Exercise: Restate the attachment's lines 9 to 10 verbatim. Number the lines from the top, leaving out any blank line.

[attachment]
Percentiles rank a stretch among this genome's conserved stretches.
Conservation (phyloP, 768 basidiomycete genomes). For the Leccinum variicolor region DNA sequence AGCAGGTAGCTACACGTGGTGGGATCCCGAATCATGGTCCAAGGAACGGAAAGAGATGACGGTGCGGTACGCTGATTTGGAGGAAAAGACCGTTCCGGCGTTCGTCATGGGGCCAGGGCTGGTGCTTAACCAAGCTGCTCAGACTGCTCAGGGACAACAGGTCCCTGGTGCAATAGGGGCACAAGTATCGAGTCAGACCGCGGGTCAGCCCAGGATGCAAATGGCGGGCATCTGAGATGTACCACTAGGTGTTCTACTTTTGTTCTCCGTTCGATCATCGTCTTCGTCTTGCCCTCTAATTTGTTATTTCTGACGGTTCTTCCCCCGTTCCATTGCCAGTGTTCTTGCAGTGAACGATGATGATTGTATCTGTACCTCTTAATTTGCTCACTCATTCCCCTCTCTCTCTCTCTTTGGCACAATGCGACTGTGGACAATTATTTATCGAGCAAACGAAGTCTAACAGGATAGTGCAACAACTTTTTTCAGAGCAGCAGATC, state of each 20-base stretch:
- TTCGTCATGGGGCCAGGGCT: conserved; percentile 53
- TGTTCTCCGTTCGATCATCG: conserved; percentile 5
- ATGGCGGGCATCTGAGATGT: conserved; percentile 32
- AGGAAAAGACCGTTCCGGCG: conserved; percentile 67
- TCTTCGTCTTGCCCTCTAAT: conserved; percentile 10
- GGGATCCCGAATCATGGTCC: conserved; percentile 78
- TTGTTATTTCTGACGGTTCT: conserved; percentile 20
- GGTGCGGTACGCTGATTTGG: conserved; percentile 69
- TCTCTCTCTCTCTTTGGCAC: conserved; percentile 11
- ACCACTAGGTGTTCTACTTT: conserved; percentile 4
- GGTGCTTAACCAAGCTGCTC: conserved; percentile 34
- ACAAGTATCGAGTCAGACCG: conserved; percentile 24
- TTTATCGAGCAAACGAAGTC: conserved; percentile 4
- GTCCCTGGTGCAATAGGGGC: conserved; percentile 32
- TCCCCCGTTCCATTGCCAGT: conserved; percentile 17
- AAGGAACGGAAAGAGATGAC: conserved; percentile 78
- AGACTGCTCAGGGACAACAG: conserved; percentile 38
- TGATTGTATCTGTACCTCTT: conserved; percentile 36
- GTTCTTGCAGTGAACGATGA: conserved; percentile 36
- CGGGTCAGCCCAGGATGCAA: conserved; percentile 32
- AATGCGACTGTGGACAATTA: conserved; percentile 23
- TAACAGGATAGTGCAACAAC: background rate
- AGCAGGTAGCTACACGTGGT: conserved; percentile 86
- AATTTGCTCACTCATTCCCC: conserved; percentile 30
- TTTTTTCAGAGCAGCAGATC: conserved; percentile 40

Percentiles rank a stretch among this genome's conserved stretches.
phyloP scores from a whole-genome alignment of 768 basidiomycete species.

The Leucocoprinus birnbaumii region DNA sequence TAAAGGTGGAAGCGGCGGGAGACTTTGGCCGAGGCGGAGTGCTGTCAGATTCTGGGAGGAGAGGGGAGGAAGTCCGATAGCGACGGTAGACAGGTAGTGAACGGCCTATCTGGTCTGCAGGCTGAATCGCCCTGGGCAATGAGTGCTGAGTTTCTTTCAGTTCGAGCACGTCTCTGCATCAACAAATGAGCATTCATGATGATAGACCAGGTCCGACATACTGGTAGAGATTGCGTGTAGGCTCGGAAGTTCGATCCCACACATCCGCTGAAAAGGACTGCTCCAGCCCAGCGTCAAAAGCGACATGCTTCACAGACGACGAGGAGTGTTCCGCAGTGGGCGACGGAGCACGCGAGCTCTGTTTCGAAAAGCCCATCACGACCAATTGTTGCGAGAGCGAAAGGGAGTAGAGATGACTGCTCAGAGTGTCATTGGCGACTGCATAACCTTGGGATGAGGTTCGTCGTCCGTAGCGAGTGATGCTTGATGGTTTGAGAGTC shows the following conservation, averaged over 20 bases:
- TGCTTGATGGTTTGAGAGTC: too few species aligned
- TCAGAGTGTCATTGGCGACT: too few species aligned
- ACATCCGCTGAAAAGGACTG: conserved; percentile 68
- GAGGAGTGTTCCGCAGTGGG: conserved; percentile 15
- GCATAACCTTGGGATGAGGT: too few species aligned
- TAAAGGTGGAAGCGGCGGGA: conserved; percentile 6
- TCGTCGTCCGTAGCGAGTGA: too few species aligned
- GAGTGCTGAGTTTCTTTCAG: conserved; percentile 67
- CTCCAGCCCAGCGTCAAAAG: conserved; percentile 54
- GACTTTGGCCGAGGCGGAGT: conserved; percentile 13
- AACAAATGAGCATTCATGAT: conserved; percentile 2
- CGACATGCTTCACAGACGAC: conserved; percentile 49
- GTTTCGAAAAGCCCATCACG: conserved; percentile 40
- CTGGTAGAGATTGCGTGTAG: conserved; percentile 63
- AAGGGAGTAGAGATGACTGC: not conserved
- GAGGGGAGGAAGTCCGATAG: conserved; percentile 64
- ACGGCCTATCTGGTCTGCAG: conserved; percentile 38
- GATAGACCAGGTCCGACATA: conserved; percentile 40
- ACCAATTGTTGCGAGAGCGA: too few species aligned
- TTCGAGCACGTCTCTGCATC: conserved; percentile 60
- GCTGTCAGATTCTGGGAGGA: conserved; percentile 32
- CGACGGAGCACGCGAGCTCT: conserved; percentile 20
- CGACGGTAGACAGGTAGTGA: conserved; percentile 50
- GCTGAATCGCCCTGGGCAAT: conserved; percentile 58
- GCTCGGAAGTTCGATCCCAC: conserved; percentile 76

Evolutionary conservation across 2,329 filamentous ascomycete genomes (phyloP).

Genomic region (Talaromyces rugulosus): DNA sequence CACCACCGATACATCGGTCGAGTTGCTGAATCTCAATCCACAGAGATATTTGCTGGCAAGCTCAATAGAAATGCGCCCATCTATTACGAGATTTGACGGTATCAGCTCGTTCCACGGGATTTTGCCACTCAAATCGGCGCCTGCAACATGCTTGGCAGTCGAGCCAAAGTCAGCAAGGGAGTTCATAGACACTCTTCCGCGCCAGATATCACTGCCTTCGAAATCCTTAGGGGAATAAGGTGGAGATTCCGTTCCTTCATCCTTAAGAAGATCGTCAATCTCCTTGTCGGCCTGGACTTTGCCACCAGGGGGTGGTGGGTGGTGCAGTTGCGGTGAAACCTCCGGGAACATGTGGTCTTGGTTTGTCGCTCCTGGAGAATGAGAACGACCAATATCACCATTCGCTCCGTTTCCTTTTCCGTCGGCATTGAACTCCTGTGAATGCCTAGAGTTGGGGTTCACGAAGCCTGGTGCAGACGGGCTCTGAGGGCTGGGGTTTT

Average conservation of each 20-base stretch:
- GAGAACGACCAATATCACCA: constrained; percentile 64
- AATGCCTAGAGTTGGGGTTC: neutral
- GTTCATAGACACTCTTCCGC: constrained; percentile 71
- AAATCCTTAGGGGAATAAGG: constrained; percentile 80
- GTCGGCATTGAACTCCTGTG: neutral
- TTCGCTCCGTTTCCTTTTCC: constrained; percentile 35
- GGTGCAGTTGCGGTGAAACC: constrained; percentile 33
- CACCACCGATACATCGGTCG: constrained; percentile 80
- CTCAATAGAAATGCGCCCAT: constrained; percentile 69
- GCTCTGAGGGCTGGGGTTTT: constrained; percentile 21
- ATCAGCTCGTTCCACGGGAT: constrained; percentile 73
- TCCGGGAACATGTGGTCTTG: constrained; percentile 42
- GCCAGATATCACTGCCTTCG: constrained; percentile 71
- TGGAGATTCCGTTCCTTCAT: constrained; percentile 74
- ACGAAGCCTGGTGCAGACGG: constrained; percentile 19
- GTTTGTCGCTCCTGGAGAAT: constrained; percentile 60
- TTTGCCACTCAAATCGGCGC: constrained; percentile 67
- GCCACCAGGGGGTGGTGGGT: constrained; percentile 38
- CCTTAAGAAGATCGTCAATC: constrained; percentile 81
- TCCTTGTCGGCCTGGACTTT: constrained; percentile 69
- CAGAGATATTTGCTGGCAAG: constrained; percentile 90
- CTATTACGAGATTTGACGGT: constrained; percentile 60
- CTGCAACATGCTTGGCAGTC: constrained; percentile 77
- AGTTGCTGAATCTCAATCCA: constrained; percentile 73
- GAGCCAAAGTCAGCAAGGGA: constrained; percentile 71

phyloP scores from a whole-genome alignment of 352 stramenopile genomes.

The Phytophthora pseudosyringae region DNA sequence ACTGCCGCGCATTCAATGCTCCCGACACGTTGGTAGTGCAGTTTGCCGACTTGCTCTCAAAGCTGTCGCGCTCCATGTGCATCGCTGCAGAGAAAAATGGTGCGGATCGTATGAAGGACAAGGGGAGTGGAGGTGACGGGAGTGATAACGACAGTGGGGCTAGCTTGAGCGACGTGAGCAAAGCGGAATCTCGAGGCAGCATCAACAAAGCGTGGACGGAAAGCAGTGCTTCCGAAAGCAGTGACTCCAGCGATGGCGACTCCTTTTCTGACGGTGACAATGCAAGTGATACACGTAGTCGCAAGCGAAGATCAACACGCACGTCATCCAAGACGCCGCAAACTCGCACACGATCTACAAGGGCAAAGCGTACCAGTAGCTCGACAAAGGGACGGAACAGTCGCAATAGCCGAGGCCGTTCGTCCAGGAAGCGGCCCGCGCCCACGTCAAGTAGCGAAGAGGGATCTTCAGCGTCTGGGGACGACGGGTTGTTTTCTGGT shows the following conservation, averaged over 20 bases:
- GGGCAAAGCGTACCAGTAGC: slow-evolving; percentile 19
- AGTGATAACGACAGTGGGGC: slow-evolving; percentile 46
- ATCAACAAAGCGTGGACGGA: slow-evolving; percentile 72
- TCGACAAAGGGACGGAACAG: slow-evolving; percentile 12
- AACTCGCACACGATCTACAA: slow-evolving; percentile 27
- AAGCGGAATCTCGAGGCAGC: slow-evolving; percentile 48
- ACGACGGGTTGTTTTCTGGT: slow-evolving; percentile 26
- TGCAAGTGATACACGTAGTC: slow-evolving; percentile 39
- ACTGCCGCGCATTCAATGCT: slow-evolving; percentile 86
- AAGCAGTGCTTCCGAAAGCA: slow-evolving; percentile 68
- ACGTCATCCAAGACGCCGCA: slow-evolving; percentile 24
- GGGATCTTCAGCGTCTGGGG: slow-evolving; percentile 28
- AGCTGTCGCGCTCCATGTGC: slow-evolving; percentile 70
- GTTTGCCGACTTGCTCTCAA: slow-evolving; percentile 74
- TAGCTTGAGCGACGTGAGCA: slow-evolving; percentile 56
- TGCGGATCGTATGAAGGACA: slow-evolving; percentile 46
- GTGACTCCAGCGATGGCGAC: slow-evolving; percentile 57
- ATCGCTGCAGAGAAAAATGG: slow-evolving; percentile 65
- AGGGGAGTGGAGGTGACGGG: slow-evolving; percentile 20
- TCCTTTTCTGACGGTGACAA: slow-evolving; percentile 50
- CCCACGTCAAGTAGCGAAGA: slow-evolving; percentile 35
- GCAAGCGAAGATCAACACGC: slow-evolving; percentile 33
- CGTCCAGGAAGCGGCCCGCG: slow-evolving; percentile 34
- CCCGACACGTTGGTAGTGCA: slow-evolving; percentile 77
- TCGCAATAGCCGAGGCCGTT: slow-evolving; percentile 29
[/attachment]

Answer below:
- TTGTTATTTCTGACGGTTCT: conserved; percentile 20
- GGTGCGGTACGCTGATTTGG: conserved; percentile 69